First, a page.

STARS: 4.5 OUT OF 5 STARS (5 Stars=Perfect, 4 Stars=Great, 3 Stars=Good, 2 Stars=Fun but Flawed, 1 Star=Not Recommended)


Genres/Tagwords: Islam, Ottoman, Nonfiction, History Book

Previous books by the author/in the series I’ve reviewed:

  • None

‘Sacred Texts of the World’ by Grant Hardy

I did not enjoy this lecture series as much as others. While it was very comprehensive, I didn’t learn much new information from it. That said, I will not dock stars from this because it didn’t give me any new info. This series discusses the scripture of the following religions

  • Judaism
  • Christianity
  • Islam
  • Zoroastrianism
  • Sikhism
  • Jainism
  • The Hindu Vedas
  • The Buddhist sutras
  • The Confucian Analects
  • Daoist scriptures
  • Shinto and Tenrikyo
  • Baha’i
  • The United States Constitution/Civil Religion
  • Egyptian
  • Mayan

This lecture series discussed the written history of the various religions. When viewed from that perspective, the lecturer accomplished exactly what he set out to do. He often delved into the nitty-gritty of what these religions were written upon- such as silk scrolls, or palm leaves, or carved in stone. As a result, the lecturer provides a very unique angle on the perspective of world religions.

My main problem was that by only viewing the written history of these religions, you leave out a good deal of the unwritten traditions and histories and rituals- and you don’t even mention all of the religions which DON”T have a written history.

If you want to learn about the religious history of the world, I do think you should read this. However, I do not think this should be the first lecture series you should listen to. I suggest this one first, and then you should read this one.

STARS: 3 OUT OF 5 STARS (5 Stars=Perfect, 4 Stars=Great, 3 Stars=Good, 2 Stars=Fun but Flawed, 1 Star=Not Recommended)


Genres/Tagwords: History of Religion, Nonfiction, History Book

Previous books by the author/in the series I’ve reviewed:

  • None

Hinduism‘ by Dr. Gregory Kozlowski

This was NOT a lecture. Instead I got this nonfiction book free through Audible Plus. It was only ~5 hours long, so it was a quick listen.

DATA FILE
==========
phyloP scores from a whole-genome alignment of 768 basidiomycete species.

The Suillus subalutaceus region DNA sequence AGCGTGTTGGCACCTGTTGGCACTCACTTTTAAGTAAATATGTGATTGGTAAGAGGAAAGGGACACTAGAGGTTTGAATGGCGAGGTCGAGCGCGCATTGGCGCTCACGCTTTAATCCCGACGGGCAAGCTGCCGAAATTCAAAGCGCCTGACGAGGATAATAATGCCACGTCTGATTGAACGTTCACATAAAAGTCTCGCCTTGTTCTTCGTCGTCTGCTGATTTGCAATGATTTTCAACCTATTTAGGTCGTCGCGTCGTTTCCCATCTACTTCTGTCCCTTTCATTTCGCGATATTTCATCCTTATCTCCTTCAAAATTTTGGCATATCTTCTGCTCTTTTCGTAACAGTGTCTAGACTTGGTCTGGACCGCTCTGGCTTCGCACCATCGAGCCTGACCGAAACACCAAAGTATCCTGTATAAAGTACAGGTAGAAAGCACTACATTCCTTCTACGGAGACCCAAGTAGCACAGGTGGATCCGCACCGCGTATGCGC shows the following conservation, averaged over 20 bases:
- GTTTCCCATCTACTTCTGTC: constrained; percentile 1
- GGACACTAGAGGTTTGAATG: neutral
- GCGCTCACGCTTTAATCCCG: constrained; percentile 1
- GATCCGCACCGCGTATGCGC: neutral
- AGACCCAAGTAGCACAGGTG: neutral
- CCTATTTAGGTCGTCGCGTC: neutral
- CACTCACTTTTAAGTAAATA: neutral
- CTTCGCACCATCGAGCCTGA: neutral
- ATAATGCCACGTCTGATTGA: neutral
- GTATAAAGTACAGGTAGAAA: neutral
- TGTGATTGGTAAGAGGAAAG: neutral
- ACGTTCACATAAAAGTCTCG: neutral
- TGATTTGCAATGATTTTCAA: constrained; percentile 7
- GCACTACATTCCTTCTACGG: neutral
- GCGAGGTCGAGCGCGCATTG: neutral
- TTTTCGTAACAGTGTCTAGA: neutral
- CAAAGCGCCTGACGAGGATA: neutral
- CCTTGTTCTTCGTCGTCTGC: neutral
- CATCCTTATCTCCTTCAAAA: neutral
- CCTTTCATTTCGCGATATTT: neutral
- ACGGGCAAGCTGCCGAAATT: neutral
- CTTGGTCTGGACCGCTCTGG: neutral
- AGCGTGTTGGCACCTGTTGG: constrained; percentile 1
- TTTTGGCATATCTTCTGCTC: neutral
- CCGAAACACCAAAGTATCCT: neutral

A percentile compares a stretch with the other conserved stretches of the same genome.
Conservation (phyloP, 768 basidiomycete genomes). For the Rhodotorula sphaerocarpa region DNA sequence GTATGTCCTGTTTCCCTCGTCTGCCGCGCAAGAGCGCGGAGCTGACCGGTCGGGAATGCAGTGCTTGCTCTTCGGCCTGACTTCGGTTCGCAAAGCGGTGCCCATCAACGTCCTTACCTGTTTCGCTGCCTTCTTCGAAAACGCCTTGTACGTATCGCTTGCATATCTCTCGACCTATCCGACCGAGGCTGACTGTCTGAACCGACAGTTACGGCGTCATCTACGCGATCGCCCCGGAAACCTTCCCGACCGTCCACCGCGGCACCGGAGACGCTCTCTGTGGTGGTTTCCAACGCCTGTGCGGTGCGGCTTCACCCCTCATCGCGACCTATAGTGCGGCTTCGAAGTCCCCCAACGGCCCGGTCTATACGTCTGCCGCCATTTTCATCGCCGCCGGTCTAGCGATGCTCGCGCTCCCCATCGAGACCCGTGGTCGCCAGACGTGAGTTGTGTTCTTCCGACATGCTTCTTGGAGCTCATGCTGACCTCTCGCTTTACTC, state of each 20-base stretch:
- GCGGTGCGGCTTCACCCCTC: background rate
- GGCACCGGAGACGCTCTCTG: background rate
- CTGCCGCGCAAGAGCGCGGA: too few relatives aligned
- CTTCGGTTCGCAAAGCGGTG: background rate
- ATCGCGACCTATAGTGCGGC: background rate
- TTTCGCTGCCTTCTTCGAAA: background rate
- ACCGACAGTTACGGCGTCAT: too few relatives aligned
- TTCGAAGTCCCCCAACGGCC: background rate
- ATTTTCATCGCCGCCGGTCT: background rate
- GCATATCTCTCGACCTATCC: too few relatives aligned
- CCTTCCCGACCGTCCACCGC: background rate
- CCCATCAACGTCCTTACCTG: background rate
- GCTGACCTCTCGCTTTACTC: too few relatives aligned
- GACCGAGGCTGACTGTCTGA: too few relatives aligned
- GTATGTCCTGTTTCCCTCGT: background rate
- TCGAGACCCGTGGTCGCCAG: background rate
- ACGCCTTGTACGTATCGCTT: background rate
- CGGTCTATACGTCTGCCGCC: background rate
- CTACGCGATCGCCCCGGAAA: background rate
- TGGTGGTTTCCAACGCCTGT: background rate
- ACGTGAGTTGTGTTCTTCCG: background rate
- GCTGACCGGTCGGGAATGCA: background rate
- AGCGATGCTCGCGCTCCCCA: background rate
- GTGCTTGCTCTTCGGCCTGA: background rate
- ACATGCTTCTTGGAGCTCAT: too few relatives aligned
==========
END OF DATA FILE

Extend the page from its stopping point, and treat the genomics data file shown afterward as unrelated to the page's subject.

This is a brief introduction to the religion(s) of the Indian Subcontinent. Contrary to the title, this isn’t just about Hinduism. Sikhism, Jainism and Buddhism are also described in some detail. Also, the narrator goes over socio-political topics, like the caste system, the Muslim conquest, the European conquest, WW1, and the Indian freedom movements as well as modern conflicts between religions on the subcontinent.

This book was at it’s best when it talked about the day-to-day life of a Hindu person. For example, this audiobook leveraged it’s medium to record and play a Hindu person speaking their morning and evening prayers.

I also liked how the production company hired different audiobook narrators to speak different quotations.

I especially liked how the author showed how the religion changed over time- starting as a ritual based, priest-caste only movement, but later changing to a devotional religion based around shrine worship and the veneration of gods by everyone.

Finally, I very much so liked how the author went into the modern history of India, and discussed how religion influenced and still influences politics there- including ethnic violence amongst Hindus, Muslims and Sikhs. It felt well thought out and balanced.

This was a short, well produced audiobook. It was NOT in any way comprehensive. Hinduism is the world’s oldest, largest, and probably most internally diverse religion. Honestly, this audiobook doesn’t do more than scratch the surface on a vast topic. If you are a high school writing a course paper on the subject, this is a good source; if you are a college student writing a book on Hinduism, this book isn’t going to cut the mustard. Look for a larger book to base your research on.

STARS: 2.5 OUT OF 5 STARS (5 Stars=Perfect, 4 Stars=Great, 3 Stars=Good, 2 Stars=Fun but Flawed, 1 Star=Not Recommended)


Genres/Tagwords: Hinduism, History of Religion, History Book

Previous books by the author/in the series I’ve reviewed:

  • None